This past weekend London played host to its first Lumiere festival, a series of light installations placed around the capital. If you were reluctant to face the crowds, here’s a selection of a few of the installations we managed to get a peek of over the weekend.
My favourite out of them all was the light projection over the facade of Westminster Abbey. With each individual statue ‘coloured in’ by the light projection, it emphasized the architectural detail of the building that is not so easily appreciated in its usual brown stone.
Nearby was the ‘Voyageurs’ installation by Cedric Le Borgne, inhabiting a green square just off St James’s Park. The statues have previously been displayed in Toulouse, Geneva and Seoul, and with us passing the time spying their swooping and sitting figures amongst the roofs of the city, it was easy to see why they were chosen to be displayed in London as well.
Blink-and-you’ll-miss-it (and there were several people we saw who did completely walk past them!) Beth J Ross’s installations features forgotten proverbs from an 11-century manuscript given a modern-day makeover, to highlight how their wise words are still relevant today.
The street leading up to Piccadilly Circus was completely taken over by Lumiere with multiple installations that literally covered the buildings and street. First up was at 195 Piccadilly, which featured watercolour projections over the building and headquarters of the coincidental Royal Society of Watercolour Painters. Featuring scenes and actors from famous genres of cinema and television, the large crowds that congregated around it made it an obvious firm favourite.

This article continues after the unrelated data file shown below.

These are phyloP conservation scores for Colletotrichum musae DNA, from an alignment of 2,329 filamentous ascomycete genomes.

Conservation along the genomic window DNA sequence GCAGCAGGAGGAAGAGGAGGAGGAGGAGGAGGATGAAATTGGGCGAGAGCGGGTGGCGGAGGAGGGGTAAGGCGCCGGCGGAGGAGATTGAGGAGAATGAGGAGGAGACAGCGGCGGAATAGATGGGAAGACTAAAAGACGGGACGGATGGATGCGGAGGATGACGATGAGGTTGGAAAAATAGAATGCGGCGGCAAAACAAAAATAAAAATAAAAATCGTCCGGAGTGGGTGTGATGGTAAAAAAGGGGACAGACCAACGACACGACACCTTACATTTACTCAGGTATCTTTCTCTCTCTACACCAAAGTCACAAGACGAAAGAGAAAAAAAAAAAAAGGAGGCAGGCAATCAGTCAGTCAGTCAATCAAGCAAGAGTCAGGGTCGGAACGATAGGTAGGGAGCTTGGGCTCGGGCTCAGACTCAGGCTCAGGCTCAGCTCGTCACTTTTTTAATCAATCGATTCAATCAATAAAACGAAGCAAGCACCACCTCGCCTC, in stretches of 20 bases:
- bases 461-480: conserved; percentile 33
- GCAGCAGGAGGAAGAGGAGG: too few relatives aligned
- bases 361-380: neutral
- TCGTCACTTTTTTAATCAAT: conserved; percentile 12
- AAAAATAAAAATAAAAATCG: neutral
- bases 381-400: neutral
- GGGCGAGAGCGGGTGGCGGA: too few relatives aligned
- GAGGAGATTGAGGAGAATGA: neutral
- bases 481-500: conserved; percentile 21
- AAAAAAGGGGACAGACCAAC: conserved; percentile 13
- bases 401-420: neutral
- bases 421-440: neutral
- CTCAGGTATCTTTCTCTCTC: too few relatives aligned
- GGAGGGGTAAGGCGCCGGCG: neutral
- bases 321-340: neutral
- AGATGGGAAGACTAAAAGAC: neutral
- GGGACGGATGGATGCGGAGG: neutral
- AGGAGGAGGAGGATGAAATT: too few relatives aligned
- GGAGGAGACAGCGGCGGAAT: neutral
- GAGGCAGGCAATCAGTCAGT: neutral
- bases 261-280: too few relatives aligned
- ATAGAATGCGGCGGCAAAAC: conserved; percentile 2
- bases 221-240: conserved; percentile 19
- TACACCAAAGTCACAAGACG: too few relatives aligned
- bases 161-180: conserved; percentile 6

A quirky take on the term ‘flying fish’, these humongous installations lit up the sky by Piccadilly Circus. Combined with eerie music and drifting lights on Le Meridien hotel, as well as brightly-lit strings of lanterns, the installation transformed Piccadilly Circus into an underwater world.
Did you see the Lumiere lights in London? What were your favourites?